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Incidence, clinical characteristics and outcomes of acute kidney injury in hospitalised patients -- the relevance of presence on admission versus post-admission syndrome onset
  • Olga Laszczyńska,
  • Ana Azevedo,
  • Milton Severo
Olga Laszczyńska
Universidade do Porto Instituto de Saúde Pública

Corresponding Author:olaszczynska@med.up.pt

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Ana Azevedo
EPIUnit - Instituto de Saúde Pública, Universidade do Porto
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Milton Severo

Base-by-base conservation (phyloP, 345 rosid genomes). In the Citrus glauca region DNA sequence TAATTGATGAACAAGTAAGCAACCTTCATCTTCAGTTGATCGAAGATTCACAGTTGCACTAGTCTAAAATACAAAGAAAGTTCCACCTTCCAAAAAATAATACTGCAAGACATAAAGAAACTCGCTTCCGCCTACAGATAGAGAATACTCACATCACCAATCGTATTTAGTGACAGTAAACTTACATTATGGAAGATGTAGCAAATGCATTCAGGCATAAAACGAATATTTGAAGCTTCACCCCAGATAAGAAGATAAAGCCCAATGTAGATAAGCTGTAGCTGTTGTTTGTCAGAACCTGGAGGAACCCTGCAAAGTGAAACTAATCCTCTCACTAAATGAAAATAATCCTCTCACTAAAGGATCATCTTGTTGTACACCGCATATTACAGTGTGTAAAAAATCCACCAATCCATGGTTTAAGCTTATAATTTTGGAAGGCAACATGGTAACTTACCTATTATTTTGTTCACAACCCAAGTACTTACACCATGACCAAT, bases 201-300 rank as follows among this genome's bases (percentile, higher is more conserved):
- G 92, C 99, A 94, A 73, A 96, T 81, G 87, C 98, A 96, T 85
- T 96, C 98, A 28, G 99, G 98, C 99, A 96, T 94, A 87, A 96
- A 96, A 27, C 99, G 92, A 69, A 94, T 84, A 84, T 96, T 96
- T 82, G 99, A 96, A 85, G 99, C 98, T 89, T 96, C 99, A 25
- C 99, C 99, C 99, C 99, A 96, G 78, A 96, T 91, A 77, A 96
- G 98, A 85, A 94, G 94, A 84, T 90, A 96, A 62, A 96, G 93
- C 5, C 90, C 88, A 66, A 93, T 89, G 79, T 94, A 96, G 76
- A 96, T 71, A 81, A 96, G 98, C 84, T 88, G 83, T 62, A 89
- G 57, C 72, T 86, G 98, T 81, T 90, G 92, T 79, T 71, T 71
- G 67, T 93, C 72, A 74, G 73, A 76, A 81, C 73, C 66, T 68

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Background and aims: Acute kidney injury (AKI) is a common clinical syndrome that has been consistently linked with increased morbidity and mortality risk. Prognosis, as well as incidence, varies depending on patients characteristics and health care setting. We aimed to evaluate the incidence of AKI and related outcomes in a population of hospitalised patients taking into account the time of onset and severity of the syndrome. Methods: This retrospective study included adult patients admitted to a tertiary care hospital between January 1, 2013, and December 31, 2015, who had at least one inpatient serum creatinine (SCr). We distinguished between AKI apparent at admission (CA-) and afterwards during hospitalisation (HA-AKI). Results: The incidence of AKI was 15.2 %, of which 68% of episodes developed during hospital care. Baseline characteristics of CA-AKI and HA-AKI were similar, but CA-AKI patients were more likely to have more severe episodes and shorter length of stay than patients with HA-AKI (30.9% vs 14.5% with AKI stage 3 and 8.1 vs 14.8 days, respectively). We found a strong, gradual association (after multivariate adjustment) between stage of AKI and mortality. Irrespective the type of AKI, stage 3 was related to the five-fold risk of in-hospital death and a two-fold risk of death at the 6th-month in comparison to No AKI. Conclusions: One in six of hospitalised patients experienced AKI, and almost two-thirds of events developed during the hospital stay. There were no differences in short-term mortality between AKI type, but the risk of death related to the severity of the syndrome.